Ca(OH) 2 has been widely studied and reported as the material of choice for apexification. The method, popularized by Frank (1966), emphasized the importance of reducing contamination within the root canal by instrumentation, medication and decreasing the canal space temporarily with a resorbable paste. [13] Various biological properties have been attributed to Ca(OH) 2 , such as antimicrobial activity, [14] tissue-dissolving ability, [15],[16] inhibition of tooth resorption [17] and induction of repair by hard tissue formation. [18] Ca(OH) 2 -based apexification procedures require excellent patient compliance because of the necessary long-term application of the dressing material from 3 to 24 months to obtain complete closure of the root apex. There may also be a weakening of the root structure as well as susceptibility to reinfection. [7]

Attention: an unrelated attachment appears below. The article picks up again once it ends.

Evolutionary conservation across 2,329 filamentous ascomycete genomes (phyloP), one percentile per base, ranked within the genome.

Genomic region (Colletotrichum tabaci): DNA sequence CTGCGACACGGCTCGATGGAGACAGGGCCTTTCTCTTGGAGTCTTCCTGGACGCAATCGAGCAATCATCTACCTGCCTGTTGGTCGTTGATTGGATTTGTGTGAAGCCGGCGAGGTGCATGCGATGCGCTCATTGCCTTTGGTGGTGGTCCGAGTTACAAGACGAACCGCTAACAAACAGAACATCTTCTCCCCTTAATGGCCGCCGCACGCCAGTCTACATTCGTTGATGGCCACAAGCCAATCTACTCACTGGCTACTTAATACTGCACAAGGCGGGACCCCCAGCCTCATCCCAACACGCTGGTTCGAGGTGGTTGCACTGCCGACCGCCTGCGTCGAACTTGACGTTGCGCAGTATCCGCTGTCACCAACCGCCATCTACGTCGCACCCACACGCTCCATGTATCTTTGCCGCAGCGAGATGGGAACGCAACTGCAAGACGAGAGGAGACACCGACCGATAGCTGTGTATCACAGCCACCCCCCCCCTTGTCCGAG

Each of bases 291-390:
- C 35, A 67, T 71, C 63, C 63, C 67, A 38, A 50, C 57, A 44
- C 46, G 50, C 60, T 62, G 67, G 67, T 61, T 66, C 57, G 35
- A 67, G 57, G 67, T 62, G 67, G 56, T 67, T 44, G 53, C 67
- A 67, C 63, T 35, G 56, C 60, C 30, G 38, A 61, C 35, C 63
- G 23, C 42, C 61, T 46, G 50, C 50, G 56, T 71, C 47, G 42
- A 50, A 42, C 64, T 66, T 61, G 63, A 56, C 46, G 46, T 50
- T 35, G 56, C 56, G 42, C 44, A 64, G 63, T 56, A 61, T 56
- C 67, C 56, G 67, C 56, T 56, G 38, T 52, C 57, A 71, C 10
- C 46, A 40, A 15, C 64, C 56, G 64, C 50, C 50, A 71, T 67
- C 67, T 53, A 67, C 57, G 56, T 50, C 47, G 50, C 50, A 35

MTA also has an alkalinity (pH = 12.5) similar to that of Ca(OH) 2 (pH = 12) [19] and consists of several calcium salts in its composition. [20] The high pH activates alkaline phosphatase and antibacterial activities. The presence of a high calcium concentration further increases the activity of calcium-dependent pyrophosphatase [18] and so asepsis of lesions is achieved, and the process of bone healing is initiated. An MTA plug in the apical portion of the root promotes apical repair and prevents root canal overfilling, thus ensuring that the permanently bonded restoration enhances the retention of natural teeth, and it can increase the fracture resistance of immature teeth. [7]